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  • MADMatch: Many-to-Many Approximate Diagram Matching for Design Comparison

    Page(s): 1090 - 1111
    Save to Project icon | Request Permissions | Click to expandQuick Abstract | PDF file iconPDF (3129 KB) |  | HTML iconHTML  

    Matching algorithms play a fundamental role in many important but difficult software engineering activities, especially design evolution analysis and model comparison. We present MADMatch, a fast and scalable many-to-many approximate diagram matching approach based on an error-tolerant graph matching (ETGM) formulation. Diagrams are represented as graphs, costs are assigned to possible differences between two given graphs, and the goal is to retrieve the cheapest matching. We address the resulting optimization problem with a tabu search enhanced by the novel use of lexical and structural information. Through several case studies with different types of diagrams and tasks, we show that our generic approach obtains better results than dedicated state-of-the-art algorithms, such as AURA, PLTSDiff, or UMLDiff, on the exact same datasets used to introduce (and evaluate) these algorithms. View full abstract»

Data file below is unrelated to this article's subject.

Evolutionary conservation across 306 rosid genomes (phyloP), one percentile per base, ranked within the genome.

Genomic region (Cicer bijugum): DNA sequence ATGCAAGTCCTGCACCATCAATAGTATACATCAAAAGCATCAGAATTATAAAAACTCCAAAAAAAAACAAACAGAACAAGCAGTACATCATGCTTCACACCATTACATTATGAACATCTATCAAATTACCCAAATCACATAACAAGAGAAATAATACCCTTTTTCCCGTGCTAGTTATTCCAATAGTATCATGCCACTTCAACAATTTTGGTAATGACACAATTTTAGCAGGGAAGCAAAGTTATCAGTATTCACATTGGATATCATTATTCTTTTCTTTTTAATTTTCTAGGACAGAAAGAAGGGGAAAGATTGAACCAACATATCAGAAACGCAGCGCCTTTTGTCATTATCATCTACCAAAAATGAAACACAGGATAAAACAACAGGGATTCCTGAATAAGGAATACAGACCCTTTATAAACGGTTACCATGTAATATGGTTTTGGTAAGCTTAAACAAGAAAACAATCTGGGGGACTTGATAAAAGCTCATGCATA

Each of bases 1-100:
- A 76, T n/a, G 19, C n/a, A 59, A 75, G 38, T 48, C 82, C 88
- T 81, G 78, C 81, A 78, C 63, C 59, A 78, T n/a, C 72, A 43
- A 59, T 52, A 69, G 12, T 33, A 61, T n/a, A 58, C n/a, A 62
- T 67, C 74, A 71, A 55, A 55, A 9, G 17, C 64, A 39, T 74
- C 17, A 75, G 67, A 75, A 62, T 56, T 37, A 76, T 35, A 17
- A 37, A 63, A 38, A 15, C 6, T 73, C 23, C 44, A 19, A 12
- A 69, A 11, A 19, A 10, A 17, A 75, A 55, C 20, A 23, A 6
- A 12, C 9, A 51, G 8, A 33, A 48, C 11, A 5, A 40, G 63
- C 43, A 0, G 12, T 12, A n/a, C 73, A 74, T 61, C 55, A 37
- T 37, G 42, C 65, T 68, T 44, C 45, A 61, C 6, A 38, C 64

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  • Monitor-Based Instant Software Refactoring

    Page(s): 1112 - 1126
    Save to Project icon | Request Permissions | Click to expandQuick Abstract | PDF file iconPDF (1892 KB) |  | HTML iconHTML